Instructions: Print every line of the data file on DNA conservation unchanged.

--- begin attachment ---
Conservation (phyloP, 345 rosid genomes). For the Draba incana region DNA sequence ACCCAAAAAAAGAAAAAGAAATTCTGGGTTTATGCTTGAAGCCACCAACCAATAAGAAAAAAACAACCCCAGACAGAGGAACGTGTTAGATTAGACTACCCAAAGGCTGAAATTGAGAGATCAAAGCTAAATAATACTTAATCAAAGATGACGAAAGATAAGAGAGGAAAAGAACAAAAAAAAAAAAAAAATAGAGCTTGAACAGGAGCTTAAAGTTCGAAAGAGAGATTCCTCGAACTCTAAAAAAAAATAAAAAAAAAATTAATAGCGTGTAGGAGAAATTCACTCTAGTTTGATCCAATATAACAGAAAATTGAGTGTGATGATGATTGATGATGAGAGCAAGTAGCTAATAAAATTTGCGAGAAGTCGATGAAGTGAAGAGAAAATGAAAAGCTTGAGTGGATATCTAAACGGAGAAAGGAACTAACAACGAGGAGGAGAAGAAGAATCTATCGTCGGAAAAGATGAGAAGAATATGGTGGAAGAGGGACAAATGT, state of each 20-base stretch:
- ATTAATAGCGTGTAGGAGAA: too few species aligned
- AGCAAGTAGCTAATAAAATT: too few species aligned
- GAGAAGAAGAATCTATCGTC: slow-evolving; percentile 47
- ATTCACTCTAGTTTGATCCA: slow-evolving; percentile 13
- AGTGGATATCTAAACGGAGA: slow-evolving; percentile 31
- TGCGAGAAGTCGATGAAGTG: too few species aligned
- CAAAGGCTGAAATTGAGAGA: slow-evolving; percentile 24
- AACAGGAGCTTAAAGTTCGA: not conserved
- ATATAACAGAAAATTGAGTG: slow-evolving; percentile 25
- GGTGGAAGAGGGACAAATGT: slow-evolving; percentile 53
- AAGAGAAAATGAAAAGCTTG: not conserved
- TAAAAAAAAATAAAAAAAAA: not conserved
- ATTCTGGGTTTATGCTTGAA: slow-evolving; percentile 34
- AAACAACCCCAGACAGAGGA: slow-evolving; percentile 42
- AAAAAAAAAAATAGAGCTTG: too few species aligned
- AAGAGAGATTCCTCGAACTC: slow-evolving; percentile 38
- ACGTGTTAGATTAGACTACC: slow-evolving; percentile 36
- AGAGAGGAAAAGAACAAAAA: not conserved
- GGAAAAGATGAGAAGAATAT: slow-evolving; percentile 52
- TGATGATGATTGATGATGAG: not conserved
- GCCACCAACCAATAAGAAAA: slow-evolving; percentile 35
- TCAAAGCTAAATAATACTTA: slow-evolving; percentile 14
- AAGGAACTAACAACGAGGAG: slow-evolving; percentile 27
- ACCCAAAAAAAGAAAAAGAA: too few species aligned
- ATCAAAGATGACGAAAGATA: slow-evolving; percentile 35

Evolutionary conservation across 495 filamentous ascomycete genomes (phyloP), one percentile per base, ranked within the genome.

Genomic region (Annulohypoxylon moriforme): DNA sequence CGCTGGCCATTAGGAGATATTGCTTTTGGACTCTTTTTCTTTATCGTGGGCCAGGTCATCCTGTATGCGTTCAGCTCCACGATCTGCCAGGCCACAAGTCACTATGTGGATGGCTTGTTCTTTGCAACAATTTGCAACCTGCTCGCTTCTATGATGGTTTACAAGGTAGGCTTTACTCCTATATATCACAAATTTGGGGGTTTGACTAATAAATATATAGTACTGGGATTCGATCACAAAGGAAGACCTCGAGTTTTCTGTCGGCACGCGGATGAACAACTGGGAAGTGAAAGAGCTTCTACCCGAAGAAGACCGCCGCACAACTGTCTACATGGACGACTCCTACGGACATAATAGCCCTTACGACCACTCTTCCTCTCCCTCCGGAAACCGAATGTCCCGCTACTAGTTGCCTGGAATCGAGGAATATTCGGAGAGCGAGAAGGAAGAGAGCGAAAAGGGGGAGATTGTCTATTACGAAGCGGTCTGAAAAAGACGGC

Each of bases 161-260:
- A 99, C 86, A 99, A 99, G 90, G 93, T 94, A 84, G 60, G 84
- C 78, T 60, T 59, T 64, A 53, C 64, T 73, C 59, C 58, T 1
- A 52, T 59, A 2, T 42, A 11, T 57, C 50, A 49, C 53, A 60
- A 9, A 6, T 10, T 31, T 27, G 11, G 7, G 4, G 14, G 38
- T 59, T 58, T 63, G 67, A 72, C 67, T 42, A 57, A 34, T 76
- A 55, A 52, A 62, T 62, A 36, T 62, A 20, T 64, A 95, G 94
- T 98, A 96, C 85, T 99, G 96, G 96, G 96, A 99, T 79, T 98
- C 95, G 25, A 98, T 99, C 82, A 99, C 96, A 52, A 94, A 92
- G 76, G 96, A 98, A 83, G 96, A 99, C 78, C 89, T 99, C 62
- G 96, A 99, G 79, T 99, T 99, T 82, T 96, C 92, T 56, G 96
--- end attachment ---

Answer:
Conservation (phyloP, 345 rosid genomes). For the Draba incana region DNA sequence ACCCAAAAAAAGAAAAAGAAATTCTGGGTTTATGCTTGAAGCCACCAACCAATAAGAAAAAAACAACCCCAGACAGAGGAACGTGTTAGATTAGACTACCCAAAGGCTGAAATTGAGAGATCAAAGCTAAATAATACTTAATCAAAGATGACGAAAGATAAGAGAGGAAAAGAACAAAAAAAAAAAAAAAATAGAGCTTGAACAGGAGCTTAAAGTTCGAAAGAGAGATTCCTCGAACTCTAAAAAAAAATAAAAAAAAAATTAATAGCGTGTAGGAGAAATTCACTCTAGTTTGATCCAATATAACAGAAAATTGAGTGTGATGATGATTGATGATGAGAGCAAGTAGCTAATAAAATTTGCGAGAAGTCGATGAAGTGAAGAGAAAATGAAAAGCTTGAGTGGATATCTAAACGGAGAAAGGAACTAACAACGAGGAGGAGAAGAAGAATCTATCGTCGGAAAAGATGAGAAGAATATGGTGGAAGAGGGACAAATGT, state of each 20-base stretch:
- ATTAATAGCGTGTAGGAGAA: too few species aligned
- AGCAAGTAGCTAATAAAATT: too few species aligned
- GAGAAGAAGAATCTATCGTC: slow-evolving; percentile 47
- ATTCACTCTAGTTTGATCCA: slow-evolving; percentile 13
- AGTGGATATCTAAACGGAGA: slow-evolving; percentile 31
- TGCGAGAAGTCGATGAAGTG: too few species aligned
- CAAAGGCTGAAATTGAGAGA: slow-evolving; percentile 24
- AACAGGAGCTTAAAGTTCGA: not conserved
- ATATAACAGAAAATTGAGTG: slow-evolving; percentile 25
- GGTGGAAGAGGGACAAATGT: slow-evolving; percentile 53
- AAGAGAAAATGAAAAGCTTG: not conserved
- TAAAAAAAAATAAAAAAAAA: not conserved
- ATTCTGGGTTTATGCTTGAA: slow-evolving; percentile 34
- AAACAACCCCAGACAGAGGA: slow-evolving; percentile 42
- AAAAAAAAAAATAGAGCTTG: too few species aligned
- AAGAGAGATTCCTCGAACTC: slow-evolving; percentile 38
- ACGTGTTAGATTAGACTACC: slow-evolving; percentile 36
- AGAGAGGAAAAGAACAAAAA: not conserved
- GGAAAAGATGAGAAGAATAT: slow-evolving; percentile 52
- TGATGATGATTGATGATGAG: not conserved
- GCCACCAACCAATAAGAAAA: slow-evolving; percentile 35
- TCAAAGCTAAATAATACTTA: slow-evolving; percentile 14
- AAGGAACTAACAACGAGGAG: slow-evolving; percentile 27
- ACCCAAAAAAAGAAAAAGAA: too few species aligned
- ATCAAAGATGACGAAAGATA: slow-evolving; percentile 35

Evolutionary conservation across 495 filamentous ascomycete genomes (phyloP), one percentile per base, ranked within the genome.

Genomic region (Annulohypoxylon moriforme): DNA sequence CGCTGGCCATTAGGAGATATTGCTTTTGGACTCTTTTTCTTTATCGTGGGCCAGGTCATCCTGTATGCGTTCAGCTCCACGATCTGCCAGGCCACAAGTCACTATGTGGATGGCTTGTTCTTTGCAACAATTTGCAACCTGCTCGCTTCTATGATGGTTTACAAGGTAGGCTTTACTCCTATATATCACAAATTTGGGGGTTTGACTAATAAATATATAGTACTGGGATTCGATCACAAAGGAAGACCTCGAGTTTTCTGTCGGCACGCGGATGAACAACTGGGAAGTGAAAGAGCTTCTACCCGAAGAAGACCGCCGCACAACTGTCTACATGGACGACTCCTACGGACATAATAGCCCTTACGACCACTCTTCCTCTCCCTCCGGAAACCGAATGTCCCGCTACTAGTTGCCTGGAATCGAGGAATATTCGGAGAGCGAGAAGGAAGAGAGCGAAAAGGGGGAGATTGTCTATTACGAAGCGGTCTGAAAAAGACGGC

Each of bases 161-260:
- A 99, C 86, A 99, A 99, G 90, G 93, T 94, A 84, G 60, G 84
- C 78, T 60, T 59, T 64, A 53, C 64, T 73, C 59, C 58, T 1
- A 52, T 59, A 2, T 42, A 11, T 57, C 50, A 49, C 53, A 60
- A 9, A 6, T 10, T 31, T 27, G 11, G 7, G 4, G 14, G 38
- T 59, T 58, T 63, G 67, A 72, C 67, T 42, A 57, A 34, T 76
- A 55, A 52, A 62, T 62, A 36, T 62, A 20, T 64, A 95, G 94
- T 98, A 96, C 85, T 99, G 96, G 96, G 96, A 99, T 79, T 98
- C 95, G 25, A 98, T 99, C 82, A 99, C 96, A 52, A 94, A 92
- G 76, G 96, A 98, A 83, G 96, A 99, C 78, C 89, T 99, C 62
- G 96, A 99, G 79, T 99, T 99, T 82, T 96, C 92, T 56, G 96